Steven Lentz, CSO for Samsung Research America, says mobile device management (MDM) software combined with a secure container option is the standard protection for every device in his organization.
"If you take a look at a normal company's infrastructure, everything is behind firewalls, data loss prevention stuff, advanced persistent threat stuff, everything. You have all this infrastructure built in for your laptops and PCs, but then if you look at mobile devices, there's really nothing that's protecting mobile devices," Lentz says. "[MDM] is the closest thing to zero-day malware protection you can get on mobile."
Enterprise MDM should not be considered impenetrable, however, according to Gartner. "As a CISO, if you're going to let a device into your network you want to be sure," Hevesi says. "So you want to see that device from the beginning. And that's why administrators look at things like the Apple Device Enrollment Program or the Samsung [KNOX Mobile Enrollment], where they're actually controlling the device all the way and locking things down," he says. "Just because you have MDM on the device doesn't mean it's going to be 100% foolproof."
Rooted and jailbroken devices
One of the more complex device risks facing anyone setting up an enterprise mobile security strategy is that of tablets and smartphones that may be rooted or jailbroken, or more broadly, that allow admin-level access.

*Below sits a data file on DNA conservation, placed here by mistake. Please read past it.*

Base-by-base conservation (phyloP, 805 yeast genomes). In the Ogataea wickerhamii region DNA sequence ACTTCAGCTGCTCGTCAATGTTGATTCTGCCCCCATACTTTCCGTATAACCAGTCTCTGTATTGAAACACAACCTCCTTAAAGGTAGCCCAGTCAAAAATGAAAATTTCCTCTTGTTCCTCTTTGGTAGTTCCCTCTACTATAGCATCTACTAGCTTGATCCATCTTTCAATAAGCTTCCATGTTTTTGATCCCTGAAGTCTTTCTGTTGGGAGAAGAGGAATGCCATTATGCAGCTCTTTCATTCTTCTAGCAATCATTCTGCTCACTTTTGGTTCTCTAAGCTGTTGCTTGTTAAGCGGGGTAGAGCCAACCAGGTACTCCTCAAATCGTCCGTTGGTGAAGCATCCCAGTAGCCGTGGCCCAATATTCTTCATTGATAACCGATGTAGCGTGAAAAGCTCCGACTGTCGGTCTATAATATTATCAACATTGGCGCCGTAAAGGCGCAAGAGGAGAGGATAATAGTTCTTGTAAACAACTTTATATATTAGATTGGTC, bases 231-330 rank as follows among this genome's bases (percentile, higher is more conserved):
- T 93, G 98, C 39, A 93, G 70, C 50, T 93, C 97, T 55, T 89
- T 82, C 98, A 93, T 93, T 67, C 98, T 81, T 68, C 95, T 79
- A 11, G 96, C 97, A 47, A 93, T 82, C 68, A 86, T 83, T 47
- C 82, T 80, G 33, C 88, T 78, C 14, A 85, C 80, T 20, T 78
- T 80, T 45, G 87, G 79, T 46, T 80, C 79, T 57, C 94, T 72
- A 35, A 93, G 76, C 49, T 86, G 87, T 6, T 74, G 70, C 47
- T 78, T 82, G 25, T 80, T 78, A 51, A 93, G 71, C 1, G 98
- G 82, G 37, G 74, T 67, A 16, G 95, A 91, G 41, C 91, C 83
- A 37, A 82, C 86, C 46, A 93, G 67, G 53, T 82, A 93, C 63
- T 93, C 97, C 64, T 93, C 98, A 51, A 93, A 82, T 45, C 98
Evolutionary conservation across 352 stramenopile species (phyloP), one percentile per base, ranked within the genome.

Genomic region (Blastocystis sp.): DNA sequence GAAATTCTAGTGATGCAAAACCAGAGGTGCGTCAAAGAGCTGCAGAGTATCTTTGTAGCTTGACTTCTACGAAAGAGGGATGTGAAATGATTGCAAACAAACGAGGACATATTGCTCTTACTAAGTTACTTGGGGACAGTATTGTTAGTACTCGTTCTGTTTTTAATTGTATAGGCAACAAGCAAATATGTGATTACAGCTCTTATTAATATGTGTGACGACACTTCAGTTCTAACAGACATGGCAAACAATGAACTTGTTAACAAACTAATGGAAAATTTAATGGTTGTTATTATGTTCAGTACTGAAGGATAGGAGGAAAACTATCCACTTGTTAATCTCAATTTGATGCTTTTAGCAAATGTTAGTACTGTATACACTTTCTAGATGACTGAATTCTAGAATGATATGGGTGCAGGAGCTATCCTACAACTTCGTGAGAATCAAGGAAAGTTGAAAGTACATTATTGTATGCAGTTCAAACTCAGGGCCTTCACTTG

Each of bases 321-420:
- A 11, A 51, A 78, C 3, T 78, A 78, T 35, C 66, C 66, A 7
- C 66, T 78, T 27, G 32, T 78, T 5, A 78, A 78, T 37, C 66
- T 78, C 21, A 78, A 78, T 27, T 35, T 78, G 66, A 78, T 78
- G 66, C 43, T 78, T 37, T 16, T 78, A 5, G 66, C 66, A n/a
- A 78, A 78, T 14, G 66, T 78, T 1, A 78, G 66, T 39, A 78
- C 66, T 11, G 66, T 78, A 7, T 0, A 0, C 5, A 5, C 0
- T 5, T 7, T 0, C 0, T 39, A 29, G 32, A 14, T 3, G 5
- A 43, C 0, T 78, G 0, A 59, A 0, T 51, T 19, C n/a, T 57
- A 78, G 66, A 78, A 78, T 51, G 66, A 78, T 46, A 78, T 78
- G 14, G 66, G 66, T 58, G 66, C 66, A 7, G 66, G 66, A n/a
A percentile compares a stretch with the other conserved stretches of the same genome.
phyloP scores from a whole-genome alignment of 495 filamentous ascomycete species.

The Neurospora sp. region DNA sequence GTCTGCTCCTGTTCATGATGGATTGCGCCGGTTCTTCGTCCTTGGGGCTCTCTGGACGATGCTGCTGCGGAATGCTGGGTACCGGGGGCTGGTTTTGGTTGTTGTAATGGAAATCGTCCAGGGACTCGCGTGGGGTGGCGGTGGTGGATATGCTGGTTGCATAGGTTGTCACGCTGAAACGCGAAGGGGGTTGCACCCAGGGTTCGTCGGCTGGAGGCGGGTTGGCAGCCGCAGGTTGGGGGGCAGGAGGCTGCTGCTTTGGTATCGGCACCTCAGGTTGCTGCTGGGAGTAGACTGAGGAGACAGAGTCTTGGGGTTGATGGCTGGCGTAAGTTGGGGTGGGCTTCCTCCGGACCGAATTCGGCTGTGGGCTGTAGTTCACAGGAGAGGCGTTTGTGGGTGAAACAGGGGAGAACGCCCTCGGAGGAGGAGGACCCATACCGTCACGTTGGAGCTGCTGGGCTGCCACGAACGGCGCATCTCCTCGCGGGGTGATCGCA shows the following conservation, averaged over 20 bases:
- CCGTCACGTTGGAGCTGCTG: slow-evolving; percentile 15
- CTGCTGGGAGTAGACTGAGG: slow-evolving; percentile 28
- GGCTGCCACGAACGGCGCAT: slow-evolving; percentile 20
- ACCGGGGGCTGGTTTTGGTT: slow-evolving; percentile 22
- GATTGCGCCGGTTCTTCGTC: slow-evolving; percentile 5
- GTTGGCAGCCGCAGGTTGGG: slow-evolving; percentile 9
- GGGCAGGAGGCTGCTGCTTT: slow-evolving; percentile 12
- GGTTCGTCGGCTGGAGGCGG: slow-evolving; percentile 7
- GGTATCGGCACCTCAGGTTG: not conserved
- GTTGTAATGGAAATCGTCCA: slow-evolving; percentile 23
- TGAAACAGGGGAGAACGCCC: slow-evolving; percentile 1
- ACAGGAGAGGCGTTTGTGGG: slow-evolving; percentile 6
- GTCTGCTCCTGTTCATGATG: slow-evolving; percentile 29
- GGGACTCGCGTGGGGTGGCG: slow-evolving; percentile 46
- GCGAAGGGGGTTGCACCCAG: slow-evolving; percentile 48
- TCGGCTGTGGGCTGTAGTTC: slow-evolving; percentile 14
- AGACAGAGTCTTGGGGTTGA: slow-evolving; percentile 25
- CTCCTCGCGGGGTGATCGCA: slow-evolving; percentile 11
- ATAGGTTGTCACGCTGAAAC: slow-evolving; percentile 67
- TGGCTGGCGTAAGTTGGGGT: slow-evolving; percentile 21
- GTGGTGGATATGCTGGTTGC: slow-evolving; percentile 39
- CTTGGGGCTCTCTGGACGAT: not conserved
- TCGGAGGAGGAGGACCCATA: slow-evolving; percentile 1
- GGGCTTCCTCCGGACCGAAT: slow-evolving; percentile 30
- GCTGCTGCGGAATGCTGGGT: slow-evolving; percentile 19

Lentz says that when he first rolled out MDM at Samsung Research he found three Android devices that were rooted and one jailbroken iPhone, and just last year he needed to quarantine eight devices because they had been rooted or jailbroken.
According to Kurt Roemer, chief security strategist for Citrix, this issue is what really separates traditional PCs from mobile devices.
"Really, the baseline is to have a known security configuration. And so for, say, a Windows laptop you want to make sure you're patched and up to date, running antivirus, have a personal firewall configured, you're doing all the right things," Roemer says. "On a mobile device, primarily it's making sure that it's not jailbroken or rooted and then to make sure that there's a passcode enabled so device-level encryption is turned on."
Gartner says this kind of admin-level access can allow for stolen data or it can lead to more advanced attacks.